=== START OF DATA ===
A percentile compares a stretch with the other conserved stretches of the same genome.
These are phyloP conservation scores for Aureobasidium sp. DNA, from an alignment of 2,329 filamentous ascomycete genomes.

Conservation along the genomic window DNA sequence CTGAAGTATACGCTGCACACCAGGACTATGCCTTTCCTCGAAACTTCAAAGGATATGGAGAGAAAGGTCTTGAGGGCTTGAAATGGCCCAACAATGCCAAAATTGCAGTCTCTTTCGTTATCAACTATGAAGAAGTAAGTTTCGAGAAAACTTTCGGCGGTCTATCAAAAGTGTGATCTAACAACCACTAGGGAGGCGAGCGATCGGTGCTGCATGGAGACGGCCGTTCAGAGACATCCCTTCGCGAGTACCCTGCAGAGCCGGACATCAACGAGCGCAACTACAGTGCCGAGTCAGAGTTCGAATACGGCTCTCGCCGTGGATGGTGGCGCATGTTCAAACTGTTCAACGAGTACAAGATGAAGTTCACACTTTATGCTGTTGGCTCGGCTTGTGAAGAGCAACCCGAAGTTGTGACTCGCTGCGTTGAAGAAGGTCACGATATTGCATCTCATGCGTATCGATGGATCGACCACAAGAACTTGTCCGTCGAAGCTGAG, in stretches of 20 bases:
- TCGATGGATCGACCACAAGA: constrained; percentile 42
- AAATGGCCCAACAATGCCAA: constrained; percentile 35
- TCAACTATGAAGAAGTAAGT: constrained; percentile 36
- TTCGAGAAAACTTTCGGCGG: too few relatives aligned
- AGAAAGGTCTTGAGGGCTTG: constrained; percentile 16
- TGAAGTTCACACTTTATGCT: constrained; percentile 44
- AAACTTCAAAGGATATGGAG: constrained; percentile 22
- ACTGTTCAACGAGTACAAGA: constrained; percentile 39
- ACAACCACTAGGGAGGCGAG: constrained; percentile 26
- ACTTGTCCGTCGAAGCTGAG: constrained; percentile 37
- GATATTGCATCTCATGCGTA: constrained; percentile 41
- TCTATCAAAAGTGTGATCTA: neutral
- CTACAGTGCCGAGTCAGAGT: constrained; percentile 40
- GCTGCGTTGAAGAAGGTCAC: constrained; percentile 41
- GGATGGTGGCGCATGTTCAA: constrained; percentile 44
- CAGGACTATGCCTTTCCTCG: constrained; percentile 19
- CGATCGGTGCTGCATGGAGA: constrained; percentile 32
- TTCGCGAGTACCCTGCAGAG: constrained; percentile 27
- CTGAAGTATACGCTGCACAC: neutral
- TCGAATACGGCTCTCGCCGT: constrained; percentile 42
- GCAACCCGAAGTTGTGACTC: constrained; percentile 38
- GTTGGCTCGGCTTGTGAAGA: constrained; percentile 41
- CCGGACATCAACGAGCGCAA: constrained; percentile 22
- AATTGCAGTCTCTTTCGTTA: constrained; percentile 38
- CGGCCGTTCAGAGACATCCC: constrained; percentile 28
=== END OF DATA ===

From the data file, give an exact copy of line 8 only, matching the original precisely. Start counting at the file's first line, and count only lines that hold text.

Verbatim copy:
- AGAAAGGTCTTGAGGGCTTG: constrained; percentile 16